Sri Lankan military has crucial role to play in addressing issues of reconciliation etc – UK



By Shamindra Ferdinando


The Sri Lankan military has a crucial role to play in addressing long-standing issues of reconciliation, accountability and human rights, a spokesperson for the British High Commission in Colombo said.


The official was responding to a query by The Island whether post-war defence ties between the UK and Sri Lanka would be undermined by the outcome of Geneva Resolution. The Island pointed out to the British High Commission that the House of Commons was told in Sept. 2011 that the Sri Lankan military killed 100,000 LTTE cadres and civilians during January-May 2009.


The Geneva-based United Nations Human Rights Council (UNHRC) is scheduled to receive an oral report in respect of progress made by Sri Lanka in addressing accountability issues next month. It’ll be followed by a comprehensive written report in March 2017.


The BHC spokesperson said in accordance with the Geneva Resolution adopted on Oct 1, 2015, Sri Lanka had been committed to addressing long-standing issues of reconciliation, accountability and human rights. "The military has a crucial role to play in this process. The UK is supporting Sri Lankan government in these efforts to build a peaceful, prosperous and united future."


However, Sri Lanka continues to be named in the UK’s Foreign and Commonwealth Office (FCO) Annual Human Rights Report. Sri Lanka is one of 30 ‘Human Rights Priority Countries’ (HRPCs); where the UK has serious human rights concerns and hopes to engage positively to develop human rights performance, according to the British High Commission.


The 30 HRPCs are: Afghanistan, Bahrain, Bangladesh, Burma, Burundi, Central African Republic, China, Colombia, Democratic People’s Republic of Korea, Democratic Republic of Congo, Egypt, Eritrea, Iran, Iraq, Israel and the Occupied Palestinian Territories, Libya, Maldives, Pakistan, Russia, Saudi Arabia, Somalia, South Sudan, Sri Lanka, Sudan, Syria, Turkmenistan, Uzbekistan, Venezuela, Yemen, Zimbabwe.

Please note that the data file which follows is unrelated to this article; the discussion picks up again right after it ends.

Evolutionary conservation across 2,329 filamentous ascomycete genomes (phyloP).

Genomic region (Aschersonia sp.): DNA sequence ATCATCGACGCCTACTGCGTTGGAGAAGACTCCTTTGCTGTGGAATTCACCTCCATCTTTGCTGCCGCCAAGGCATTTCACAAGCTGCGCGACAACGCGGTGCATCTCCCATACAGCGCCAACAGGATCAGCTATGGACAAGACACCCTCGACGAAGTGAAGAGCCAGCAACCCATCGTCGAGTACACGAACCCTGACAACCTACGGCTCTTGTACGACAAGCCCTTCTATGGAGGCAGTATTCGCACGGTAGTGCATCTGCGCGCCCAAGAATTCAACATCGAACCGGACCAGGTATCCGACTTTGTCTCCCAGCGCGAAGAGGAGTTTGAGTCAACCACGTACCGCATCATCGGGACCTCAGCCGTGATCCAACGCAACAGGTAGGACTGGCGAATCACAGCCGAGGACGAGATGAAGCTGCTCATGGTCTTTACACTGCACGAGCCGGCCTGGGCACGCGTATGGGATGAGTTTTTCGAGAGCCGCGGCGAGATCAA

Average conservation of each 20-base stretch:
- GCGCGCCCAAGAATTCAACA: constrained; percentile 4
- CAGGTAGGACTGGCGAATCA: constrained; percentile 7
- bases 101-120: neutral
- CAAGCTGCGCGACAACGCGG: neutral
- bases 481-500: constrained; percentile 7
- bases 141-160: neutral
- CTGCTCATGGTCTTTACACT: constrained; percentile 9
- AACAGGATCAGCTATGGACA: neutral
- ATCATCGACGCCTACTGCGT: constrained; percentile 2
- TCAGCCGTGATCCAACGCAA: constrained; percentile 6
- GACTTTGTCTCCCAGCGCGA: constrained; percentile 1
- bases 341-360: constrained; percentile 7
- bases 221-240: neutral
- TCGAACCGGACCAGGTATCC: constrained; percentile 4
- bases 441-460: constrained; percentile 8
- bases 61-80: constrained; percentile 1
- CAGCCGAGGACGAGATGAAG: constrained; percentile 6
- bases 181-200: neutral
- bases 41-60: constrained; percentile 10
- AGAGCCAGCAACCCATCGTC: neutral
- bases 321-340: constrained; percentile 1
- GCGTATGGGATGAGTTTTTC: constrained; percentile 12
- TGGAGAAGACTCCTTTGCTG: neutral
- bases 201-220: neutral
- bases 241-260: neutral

The Island: Against the backdrop of the UK Foreign and Commonwealth Office releasing its Annual Human Rights Report 2015, would you please state weather the controversial British military deployment in Iraq examined by Chilcot Inquiry was ever probed by UK Foreign and Commonwealth Office?


BHC: The Chilcot Inquiry was announced by former Prime Minister, Gordon Brown in 2009 to identify lessons that can be learned from the Iraq conflict. Information on the Chilcot Inquiry can be found on their website; http://www.iraqinquiry.org.uk/ It can give a fair idea of who was involved in the inquiry.


The Island: Did UK government receive an indication from Chilcot Inquiry as to the date its report is likely to be released?


BHC: The Inquiry into the Iraq war will be published by Sir John Chilcot’s team in June or July, 2016 as he outlined in his letter to the Prime Minister on 28 October 2015.


The FCO began publishing the Annual Human Rights Report in 1998.


President Maithripala Sirisena last week briefly explained measures taken by the government to fulfill Sri Lanka’s obligations. Addressing proprietors of print and electronic media organizations at the President’s House, President Maithripala Sirisena said that government efforts were on track.


 


 
 
 
 
 
 
 
 
 
 
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